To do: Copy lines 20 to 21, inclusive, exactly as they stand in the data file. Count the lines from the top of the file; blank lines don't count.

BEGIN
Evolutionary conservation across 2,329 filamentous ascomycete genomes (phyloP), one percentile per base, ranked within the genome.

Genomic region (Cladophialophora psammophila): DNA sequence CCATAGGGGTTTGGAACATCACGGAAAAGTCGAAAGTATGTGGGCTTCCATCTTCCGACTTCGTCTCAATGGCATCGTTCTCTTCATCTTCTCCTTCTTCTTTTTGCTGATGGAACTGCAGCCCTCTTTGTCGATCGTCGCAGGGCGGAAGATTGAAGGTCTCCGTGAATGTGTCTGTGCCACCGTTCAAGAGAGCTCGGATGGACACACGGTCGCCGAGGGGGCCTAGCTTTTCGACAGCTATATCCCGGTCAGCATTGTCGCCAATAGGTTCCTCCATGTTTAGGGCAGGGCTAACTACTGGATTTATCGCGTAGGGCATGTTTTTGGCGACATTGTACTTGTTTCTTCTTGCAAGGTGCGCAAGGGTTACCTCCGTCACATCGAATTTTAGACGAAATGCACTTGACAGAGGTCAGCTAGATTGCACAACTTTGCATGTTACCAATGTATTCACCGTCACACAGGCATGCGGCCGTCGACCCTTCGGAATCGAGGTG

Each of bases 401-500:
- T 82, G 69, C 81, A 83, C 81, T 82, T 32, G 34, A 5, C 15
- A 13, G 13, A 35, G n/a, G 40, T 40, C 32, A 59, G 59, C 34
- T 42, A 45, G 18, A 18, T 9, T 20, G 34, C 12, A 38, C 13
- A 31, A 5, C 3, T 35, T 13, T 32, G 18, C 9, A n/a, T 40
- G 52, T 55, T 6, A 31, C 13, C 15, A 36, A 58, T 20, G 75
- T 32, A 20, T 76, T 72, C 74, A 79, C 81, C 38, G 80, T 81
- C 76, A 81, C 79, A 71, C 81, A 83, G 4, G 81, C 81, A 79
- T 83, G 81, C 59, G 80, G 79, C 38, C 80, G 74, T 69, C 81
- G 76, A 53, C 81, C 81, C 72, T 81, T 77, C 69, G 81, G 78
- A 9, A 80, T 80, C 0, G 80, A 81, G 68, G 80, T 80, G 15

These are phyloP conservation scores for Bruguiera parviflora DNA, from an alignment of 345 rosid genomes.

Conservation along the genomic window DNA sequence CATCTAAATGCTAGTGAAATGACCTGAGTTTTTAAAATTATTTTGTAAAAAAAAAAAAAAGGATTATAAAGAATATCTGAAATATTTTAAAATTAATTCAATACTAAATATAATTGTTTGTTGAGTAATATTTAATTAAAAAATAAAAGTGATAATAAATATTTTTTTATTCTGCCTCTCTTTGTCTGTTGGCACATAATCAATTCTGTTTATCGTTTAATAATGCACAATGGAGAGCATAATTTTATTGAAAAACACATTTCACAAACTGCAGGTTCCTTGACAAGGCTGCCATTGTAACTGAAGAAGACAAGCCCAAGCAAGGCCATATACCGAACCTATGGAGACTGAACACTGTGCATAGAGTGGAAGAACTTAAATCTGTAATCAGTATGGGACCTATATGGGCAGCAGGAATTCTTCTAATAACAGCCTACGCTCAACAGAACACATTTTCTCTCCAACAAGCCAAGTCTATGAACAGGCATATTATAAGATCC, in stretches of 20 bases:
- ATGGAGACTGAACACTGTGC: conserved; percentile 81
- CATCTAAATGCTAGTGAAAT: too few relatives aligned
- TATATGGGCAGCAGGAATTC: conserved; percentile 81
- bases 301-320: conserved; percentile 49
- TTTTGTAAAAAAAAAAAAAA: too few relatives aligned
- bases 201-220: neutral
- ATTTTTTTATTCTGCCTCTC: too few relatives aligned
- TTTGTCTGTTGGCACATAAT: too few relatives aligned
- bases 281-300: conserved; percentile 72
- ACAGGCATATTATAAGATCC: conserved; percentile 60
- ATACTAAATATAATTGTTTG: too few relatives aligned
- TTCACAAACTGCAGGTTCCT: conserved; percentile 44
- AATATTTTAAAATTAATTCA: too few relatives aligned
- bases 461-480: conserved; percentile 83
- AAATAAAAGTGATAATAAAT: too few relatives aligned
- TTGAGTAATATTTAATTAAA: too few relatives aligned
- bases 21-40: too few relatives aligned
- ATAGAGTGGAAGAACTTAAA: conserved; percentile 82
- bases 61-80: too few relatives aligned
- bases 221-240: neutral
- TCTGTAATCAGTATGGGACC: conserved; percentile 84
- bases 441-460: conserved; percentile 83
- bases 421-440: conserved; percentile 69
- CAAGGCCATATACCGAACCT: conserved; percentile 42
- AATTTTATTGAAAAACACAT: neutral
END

- TTTTGTAAAAAAAAAAAAAA: too few relatives aligned
- bases 201-220: neutral